3. A hardware investigation of robotic SPECT for functional and molecular imaging onboard radiation therapy systems

    SciTech Connect

    Yan, Susu Tough, MengHeng; Bowsher, James; Yin, Fang-Fang; Cheng, Lin

    2014-11-01

    Purpose: To construct a robotic SPECT system and to demonstrate its capability to image a thorax phantom on a radiation therapy flat-top couch, as a step toward onboard functional and molecular imaging in radiation therapy. Methods: A robotic SPECT imaging system was constructed utilizing a gamma camera detector (Digirad 2020tc) and a robot (KUKA KR150 L110 robot). An imaging study was performed with a phantom (PET CT Phantom{sup TM}), which includes five spheres of 10, 13, 17, 22, and 28 mm diameters. The phantom was placed on a flat-top couch. SPECT projections were acquired either with a parallel-hole collimator or a single-pinhole collimator, both without background in the phantom and with background at 1/10th the sphere activity concentration. The imaging trajectories of parallel-hole and pinhole collimated detectors spanned 180° and 228°, respectively. The pinhole detector viewed an off-centered spherical common volume which encompassed the 28 and 22 mm spheres. The common volume for parallel-hole system was centered at the phantom which encompassed all five spheres in the phantom. The maneuverability of the robotic system was tested by navigating the detector to trace the phantom and flat-top table while avoiding collision and maintaining the closest possible proximity to the common volume. The robot base and tool coordinates were used for image reconstruction. Results: The robotic SPECT system was able to maneuver parallel-hole and pinhole collimated SPECT detectors in close proximity to the phantom, minimizing impact of the flat-top couch on detector radius of rotation. Without background, all five spheres were visible in the reconstructed parallel-hole image, while four spheres, all except the smallest one, were visible in the reconstructed pinhole image. With background, three spheres of 17, 22, and 28 mm diameters were readily observed with the parallel-hole imaging, and the targeted spheres (22 and 28 mm diameters) were readily observed in the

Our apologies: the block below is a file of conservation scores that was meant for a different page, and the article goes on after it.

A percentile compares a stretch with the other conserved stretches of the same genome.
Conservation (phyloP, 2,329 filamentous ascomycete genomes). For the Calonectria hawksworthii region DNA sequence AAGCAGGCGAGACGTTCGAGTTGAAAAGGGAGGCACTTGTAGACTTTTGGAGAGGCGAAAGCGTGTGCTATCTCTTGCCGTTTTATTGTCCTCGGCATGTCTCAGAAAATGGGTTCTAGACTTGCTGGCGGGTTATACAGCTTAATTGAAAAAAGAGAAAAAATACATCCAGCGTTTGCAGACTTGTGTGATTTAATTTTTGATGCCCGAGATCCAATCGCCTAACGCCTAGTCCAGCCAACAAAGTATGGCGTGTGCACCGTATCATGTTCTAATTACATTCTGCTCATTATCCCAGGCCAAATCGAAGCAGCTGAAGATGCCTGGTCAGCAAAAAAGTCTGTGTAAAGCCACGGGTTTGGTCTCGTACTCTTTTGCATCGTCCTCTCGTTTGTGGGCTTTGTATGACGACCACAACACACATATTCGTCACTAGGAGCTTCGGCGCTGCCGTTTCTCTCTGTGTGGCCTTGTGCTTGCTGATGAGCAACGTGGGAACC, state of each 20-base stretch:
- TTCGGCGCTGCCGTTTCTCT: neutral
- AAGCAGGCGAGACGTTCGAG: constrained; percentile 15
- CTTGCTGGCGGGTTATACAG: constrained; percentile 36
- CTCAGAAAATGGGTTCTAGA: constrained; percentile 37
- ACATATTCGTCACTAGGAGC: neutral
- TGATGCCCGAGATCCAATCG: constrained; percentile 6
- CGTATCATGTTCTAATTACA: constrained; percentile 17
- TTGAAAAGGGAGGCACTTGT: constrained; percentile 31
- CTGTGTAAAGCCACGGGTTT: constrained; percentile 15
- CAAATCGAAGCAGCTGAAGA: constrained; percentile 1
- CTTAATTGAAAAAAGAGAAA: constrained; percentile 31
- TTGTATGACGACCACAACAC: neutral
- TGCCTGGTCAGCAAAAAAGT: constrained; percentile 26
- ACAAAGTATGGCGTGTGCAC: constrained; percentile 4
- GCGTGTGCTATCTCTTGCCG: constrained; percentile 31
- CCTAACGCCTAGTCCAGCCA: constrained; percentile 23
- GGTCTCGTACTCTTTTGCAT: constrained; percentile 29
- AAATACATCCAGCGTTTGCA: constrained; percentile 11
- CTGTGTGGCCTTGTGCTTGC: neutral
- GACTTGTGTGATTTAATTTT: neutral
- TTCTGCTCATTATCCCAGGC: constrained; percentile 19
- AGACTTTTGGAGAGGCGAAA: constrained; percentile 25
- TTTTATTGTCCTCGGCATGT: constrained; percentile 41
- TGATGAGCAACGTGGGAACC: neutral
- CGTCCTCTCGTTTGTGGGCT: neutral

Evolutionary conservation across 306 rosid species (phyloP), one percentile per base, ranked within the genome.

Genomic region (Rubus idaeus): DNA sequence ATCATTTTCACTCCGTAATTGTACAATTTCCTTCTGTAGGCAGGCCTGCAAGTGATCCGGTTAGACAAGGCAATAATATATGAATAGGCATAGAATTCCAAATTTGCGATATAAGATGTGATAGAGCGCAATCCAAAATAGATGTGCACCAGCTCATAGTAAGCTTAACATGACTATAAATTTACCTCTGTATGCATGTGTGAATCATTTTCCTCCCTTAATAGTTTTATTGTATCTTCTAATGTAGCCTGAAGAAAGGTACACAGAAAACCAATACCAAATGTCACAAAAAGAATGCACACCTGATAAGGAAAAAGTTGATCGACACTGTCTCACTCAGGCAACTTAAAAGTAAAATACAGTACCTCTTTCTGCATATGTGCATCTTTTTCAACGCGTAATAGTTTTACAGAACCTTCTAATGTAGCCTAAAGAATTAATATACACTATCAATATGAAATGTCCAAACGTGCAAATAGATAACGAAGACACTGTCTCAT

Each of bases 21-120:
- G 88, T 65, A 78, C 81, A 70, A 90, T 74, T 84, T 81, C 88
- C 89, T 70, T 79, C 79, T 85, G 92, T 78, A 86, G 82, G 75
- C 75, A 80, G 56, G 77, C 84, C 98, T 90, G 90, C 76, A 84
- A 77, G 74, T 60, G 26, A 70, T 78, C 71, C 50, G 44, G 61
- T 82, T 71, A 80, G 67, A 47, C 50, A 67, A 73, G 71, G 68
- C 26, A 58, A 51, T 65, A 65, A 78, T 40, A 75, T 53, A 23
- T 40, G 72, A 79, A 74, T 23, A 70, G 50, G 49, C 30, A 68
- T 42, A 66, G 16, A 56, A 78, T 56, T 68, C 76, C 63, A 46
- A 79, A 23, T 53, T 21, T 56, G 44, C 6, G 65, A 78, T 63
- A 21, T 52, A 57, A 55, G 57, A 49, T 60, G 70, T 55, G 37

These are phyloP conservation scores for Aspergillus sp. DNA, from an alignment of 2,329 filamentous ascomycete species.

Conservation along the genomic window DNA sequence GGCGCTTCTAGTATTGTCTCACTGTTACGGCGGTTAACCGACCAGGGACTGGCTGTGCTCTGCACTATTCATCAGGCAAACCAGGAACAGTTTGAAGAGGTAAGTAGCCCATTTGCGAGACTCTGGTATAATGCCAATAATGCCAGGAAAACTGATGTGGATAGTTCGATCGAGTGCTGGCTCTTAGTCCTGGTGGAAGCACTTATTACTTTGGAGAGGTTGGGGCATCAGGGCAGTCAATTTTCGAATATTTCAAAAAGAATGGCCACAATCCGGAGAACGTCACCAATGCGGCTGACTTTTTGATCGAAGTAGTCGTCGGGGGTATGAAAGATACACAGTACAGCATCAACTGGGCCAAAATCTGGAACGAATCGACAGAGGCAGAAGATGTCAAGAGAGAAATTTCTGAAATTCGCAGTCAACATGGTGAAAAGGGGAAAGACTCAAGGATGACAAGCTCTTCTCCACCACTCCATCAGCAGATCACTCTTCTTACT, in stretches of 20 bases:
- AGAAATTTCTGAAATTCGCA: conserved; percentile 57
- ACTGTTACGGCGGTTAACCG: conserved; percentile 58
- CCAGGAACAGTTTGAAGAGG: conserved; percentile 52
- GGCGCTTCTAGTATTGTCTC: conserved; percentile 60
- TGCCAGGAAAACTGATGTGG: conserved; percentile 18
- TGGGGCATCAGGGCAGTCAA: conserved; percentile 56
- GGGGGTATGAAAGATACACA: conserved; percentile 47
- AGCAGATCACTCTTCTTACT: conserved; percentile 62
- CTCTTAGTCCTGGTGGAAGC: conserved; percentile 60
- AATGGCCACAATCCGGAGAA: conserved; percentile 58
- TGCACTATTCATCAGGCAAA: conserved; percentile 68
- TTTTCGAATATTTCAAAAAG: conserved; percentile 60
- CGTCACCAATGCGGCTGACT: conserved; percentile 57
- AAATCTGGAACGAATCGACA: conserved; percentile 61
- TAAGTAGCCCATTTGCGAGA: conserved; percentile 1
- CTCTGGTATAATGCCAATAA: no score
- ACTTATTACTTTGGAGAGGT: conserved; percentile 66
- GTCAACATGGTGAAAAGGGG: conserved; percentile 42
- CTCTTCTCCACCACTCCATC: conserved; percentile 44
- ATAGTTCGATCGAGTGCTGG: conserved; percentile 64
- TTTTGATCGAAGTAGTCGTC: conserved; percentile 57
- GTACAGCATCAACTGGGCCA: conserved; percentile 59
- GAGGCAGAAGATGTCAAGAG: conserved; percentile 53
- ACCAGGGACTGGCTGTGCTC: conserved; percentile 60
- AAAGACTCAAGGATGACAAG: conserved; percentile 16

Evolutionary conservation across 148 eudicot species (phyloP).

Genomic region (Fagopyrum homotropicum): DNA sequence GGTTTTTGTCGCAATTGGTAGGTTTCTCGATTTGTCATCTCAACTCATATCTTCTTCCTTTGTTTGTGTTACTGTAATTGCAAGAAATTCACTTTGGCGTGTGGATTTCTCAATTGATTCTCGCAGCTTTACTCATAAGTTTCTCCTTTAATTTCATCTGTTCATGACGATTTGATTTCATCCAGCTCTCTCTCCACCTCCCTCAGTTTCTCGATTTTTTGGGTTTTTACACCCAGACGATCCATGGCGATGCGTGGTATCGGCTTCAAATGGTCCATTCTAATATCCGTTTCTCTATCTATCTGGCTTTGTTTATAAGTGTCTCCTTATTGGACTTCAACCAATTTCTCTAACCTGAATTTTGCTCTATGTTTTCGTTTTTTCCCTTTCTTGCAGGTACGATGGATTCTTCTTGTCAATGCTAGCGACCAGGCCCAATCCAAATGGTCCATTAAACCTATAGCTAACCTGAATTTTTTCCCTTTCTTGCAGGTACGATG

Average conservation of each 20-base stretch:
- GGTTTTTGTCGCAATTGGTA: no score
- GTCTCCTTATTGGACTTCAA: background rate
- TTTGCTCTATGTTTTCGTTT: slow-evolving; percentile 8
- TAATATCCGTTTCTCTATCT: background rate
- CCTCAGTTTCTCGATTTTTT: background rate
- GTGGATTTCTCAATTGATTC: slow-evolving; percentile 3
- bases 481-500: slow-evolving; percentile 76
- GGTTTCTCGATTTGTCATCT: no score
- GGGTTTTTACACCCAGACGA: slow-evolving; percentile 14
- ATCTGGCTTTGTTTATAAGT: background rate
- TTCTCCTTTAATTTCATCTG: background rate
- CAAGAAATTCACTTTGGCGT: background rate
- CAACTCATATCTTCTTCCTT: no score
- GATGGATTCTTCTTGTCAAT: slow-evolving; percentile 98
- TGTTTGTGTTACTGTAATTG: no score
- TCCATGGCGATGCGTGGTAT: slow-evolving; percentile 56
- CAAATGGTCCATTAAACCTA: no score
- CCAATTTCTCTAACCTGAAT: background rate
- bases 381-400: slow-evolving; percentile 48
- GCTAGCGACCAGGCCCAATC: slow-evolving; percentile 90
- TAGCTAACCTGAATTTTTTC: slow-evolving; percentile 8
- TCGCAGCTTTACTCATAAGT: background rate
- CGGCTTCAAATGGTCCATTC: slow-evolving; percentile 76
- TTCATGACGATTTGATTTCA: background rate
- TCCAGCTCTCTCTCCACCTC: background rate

4. The use of computer graphic simulation in the development of on-orbit tele-robotic systems

    NASA Technical Reports Server (NTRS)

    Fernandez, Ken; Hinman, Elaine

    1987-01-01

    This paper describes the use of computer graphic simulation techniques to resolve critical design and operational issues for robotic systems used for on-orbit operations. These issues are robot motion control, robot path-planning/verification, and robot dynamics. The major design issues in developing effective telerobotic systems are discussed, and the use of ROBOSIM, a NASA-developed computer graphic simulation tool, to address these issues is presented. Simulation plans for the Space Station and the Orbital Maneuvering Vehicle are presented and discussed.

  5. A user-friendly automated port placement planning system for laparoscopic robotic surgery